Reflecting on the United States' recent presidential election, a good deal of attention was paid to the Obama campaign, specifically in how he, as an orator, moved the masses with his message. But while he stirred voters with his rhetoric and used major media outlets en route to a victory, an army of volunteers mobilized on a grassroots level to promulgate his message utilizing methods such as personal voter interaction, e-newsletter blasts and rallies, among others. It's debatable which of the two assaults - be it from Obama or his volunteers - was most effective, but when all was said and done, he without a doubt managed to engage his audience in one medium or another. Somewhat similarly, insurers today are taking the glassroots approach to social media, engaging their target audience where they're most "at home," and spreading their brand and message from the ground up. In these settings, unlike with courting voters, which has a distinct endpoint and goal in sight, the value of social media to the insurer isn't necessarily to sell insurance, but to get the brand associated with value, and build trust with the consumer.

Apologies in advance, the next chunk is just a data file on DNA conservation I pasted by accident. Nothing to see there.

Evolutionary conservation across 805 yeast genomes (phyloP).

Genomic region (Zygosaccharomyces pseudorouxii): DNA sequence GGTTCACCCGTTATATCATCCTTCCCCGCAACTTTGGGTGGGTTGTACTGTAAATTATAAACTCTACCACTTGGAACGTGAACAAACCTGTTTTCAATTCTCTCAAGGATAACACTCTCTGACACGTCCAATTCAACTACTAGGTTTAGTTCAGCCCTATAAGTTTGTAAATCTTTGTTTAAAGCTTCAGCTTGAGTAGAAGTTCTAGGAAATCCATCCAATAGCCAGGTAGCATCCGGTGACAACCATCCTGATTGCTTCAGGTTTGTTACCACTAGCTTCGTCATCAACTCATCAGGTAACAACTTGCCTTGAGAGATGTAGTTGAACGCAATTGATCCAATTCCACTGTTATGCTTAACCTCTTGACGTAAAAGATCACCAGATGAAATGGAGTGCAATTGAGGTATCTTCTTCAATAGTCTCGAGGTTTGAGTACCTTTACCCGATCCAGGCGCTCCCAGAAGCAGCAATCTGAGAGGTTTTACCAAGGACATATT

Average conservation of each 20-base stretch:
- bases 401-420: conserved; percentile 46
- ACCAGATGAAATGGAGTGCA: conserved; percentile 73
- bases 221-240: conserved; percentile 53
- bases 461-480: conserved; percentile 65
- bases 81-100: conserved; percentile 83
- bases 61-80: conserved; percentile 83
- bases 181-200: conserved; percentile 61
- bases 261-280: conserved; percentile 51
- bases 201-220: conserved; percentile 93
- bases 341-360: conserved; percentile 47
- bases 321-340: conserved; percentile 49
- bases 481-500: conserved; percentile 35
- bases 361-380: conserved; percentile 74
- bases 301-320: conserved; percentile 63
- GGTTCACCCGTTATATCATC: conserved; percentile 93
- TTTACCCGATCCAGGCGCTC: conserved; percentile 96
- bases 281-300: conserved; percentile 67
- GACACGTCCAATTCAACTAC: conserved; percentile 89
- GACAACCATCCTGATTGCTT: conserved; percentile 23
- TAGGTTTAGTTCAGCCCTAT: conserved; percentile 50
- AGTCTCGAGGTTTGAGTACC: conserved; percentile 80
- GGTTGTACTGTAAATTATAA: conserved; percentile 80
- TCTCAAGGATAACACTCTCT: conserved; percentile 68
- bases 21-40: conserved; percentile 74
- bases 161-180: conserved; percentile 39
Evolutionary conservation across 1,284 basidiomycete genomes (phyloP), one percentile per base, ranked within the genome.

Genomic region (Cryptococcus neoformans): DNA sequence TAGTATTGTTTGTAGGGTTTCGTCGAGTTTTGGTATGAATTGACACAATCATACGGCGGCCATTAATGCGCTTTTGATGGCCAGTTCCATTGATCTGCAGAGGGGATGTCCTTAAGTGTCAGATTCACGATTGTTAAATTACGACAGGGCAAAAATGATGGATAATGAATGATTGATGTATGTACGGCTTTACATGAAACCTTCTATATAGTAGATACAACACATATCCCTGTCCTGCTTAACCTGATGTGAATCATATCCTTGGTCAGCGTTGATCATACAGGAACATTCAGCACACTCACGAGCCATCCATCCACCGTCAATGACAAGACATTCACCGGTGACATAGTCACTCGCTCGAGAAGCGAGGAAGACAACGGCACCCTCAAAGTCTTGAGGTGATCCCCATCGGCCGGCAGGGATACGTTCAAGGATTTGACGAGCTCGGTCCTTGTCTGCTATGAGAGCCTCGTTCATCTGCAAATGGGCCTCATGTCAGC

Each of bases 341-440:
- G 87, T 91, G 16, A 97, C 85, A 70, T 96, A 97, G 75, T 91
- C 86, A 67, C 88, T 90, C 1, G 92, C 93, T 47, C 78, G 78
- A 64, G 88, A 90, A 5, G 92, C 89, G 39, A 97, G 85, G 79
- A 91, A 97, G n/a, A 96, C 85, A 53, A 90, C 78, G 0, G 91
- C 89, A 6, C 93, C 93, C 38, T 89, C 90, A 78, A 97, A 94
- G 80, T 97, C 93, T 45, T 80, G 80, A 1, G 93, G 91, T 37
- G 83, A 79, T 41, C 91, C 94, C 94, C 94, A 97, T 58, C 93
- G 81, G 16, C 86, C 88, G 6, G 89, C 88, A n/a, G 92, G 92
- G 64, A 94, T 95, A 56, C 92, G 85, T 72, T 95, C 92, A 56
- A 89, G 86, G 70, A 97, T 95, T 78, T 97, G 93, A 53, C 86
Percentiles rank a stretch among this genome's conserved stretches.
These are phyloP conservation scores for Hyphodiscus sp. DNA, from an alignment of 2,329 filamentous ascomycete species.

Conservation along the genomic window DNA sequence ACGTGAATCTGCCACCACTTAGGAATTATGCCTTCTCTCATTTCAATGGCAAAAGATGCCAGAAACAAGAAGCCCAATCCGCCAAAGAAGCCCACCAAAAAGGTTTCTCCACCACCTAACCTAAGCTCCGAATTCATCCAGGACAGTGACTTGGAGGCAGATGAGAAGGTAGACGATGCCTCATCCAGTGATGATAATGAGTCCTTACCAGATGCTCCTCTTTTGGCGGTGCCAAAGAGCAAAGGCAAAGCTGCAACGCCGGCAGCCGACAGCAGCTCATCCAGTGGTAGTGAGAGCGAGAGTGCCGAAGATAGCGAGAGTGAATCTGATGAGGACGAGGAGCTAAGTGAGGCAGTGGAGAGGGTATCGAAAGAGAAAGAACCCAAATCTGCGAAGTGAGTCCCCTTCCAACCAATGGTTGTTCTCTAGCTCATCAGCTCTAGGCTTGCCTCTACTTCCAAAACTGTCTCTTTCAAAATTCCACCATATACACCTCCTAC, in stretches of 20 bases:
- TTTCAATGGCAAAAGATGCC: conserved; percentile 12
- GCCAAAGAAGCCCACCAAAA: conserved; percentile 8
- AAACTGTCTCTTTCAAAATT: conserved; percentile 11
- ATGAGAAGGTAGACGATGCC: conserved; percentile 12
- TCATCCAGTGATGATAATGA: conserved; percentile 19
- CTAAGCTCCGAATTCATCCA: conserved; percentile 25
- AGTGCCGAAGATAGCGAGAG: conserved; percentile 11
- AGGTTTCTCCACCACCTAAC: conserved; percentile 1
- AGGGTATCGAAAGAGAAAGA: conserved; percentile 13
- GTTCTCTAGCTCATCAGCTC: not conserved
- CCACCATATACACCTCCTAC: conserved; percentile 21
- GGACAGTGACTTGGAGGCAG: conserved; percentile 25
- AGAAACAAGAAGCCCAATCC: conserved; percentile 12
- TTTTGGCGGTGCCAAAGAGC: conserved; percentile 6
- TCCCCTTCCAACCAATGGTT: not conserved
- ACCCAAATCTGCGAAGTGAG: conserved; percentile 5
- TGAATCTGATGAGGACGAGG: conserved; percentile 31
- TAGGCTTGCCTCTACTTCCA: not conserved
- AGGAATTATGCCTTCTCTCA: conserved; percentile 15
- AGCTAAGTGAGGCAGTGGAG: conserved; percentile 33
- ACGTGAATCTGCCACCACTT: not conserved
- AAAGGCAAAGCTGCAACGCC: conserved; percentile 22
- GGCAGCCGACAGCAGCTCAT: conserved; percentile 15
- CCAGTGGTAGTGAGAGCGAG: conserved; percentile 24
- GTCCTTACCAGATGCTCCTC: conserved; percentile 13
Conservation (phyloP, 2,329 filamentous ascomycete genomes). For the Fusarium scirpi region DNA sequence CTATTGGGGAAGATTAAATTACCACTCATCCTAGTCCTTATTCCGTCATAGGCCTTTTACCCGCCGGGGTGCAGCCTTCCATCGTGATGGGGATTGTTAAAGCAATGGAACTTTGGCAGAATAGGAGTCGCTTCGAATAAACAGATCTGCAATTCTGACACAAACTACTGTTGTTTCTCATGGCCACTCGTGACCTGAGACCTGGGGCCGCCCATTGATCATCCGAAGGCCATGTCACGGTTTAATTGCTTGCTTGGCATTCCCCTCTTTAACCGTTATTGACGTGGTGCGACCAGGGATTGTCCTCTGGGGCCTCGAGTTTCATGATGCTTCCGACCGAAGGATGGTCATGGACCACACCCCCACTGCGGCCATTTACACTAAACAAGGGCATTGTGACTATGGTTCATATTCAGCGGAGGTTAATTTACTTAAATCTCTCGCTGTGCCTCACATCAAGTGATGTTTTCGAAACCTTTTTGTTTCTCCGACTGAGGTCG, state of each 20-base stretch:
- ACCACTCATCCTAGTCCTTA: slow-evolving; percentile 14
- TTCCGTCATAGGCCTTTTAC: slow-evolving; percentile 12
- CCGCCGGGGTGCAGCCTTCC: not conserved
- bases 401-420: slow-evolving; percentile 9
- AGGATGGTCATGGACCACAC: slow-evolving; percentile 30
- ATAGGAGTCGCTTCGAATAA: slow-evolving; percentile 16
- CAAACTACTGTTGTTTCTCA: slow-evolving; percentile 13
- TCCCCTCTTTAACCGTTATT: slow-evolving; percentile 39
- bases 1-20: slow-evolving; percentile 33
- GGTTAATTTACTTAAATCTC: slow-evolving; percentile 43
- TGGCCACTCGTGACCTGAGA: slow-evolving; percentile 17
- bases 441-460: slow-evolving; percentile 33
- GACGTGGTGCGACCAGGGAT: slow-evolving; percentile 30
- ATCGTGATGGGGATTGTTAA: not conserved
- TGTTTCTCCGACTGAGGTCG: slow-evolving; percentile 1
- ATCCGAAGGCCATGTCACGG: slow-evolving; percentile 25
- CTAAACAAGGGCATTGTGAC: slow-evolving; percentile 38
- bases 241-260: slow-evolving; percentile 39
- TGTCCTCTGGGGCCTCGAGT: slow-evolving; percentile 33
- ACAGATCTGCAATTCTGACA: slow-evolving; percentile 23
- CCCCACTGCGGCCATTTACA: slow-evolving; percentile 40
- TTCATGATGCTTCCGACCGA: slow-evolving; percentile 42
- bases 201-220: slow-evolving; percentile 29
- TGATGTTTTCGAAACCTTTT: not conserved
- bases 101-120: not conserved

As discussed in last month's issue, insurers have found social networking sites such as Facebook and MySpace to be fertile ground for interacting with their customer base on somewhat of a grassroots level. But in addition to establishing a presence on those sites, many carriers have begun to add more Web 2.0 functionality to their own Web sites (or related microsites), which often are tied in to the social networks, serving to engage, inform and deliver added value to customers. Chad Mitchell, a senior analyst with Forrester Research Inc., Stamford, Conn., says he's seen a strong investment among carriers in Web 2.0 for branded microsites lately, specifically motorcycles, personal watercraft and RVs. For these products, he says, the next stage of online quoting is immanent. "It's key right now to retain customers," Mitchell says, "so if they have an auto policy, insurers are now wanting to switch them from a mono-line to a multi-line policy; if they have auto and home, insurers want them to extend into all areas. But with specialty vehicles, an easy transfer is now to say, 'Hey, if we have your car or truck, why not put all your vehicles with us?'" One of the first carriers to make such an online push is Northbrook, Ill.-based Allstate Insurance Co. Having enhanced and revamped its motorcycle product line a few years back, the insurer wanted to market its new product. So, in addition to an advertising and public relations campaign, it rolled out the Allstate Garage microsite about a year ago with the intention of utilizing the Web as a means of engaging motorcyclists about their passion. "The Web is a way for motorcyclists to connect to one another, and a way for them to gather information about everything related to their interests," says Lisa Jillson, Allstate senior marketing manager, and one of the minds behind the microsite. The microsite is predicated on offering information centered on motorcyclists' passions, including the ability to plot rides, find mechanics and build and customize a virtual bike. Also included is insurer-specific information about finding an Allstate agent, a tutorial about motorcycle insurance and the ability to purchase a policy, among other options, the site is intended to be a one-stop-shop for enthusiasts. While the microsite has received many accolades, Jillson says, it isn't looked at as being a tool just to drive policy sales. "We had more to gain from prospecting than from existing customers, considering we had just revamped the product to make it more competitive, so we looked at the site as more of a prospecting tool," she says. "Some initial survey data has found that more than 70% of visitors would now consider Allstate motorcycle insurance after visiting the site, but our goal was really to promote awareness that we offer motorcycle insurance. That was the focus of year one." Allstate is currently looking expand upon the site's success, and build more reasons for visitors to return in 2009. "We know people stay on the site an average of five times longer than what Nielsen reports as being the the industry standard for consumers, so we've definitely hit a nerve," Jillson adds, "so we've definitely hit a nerve."

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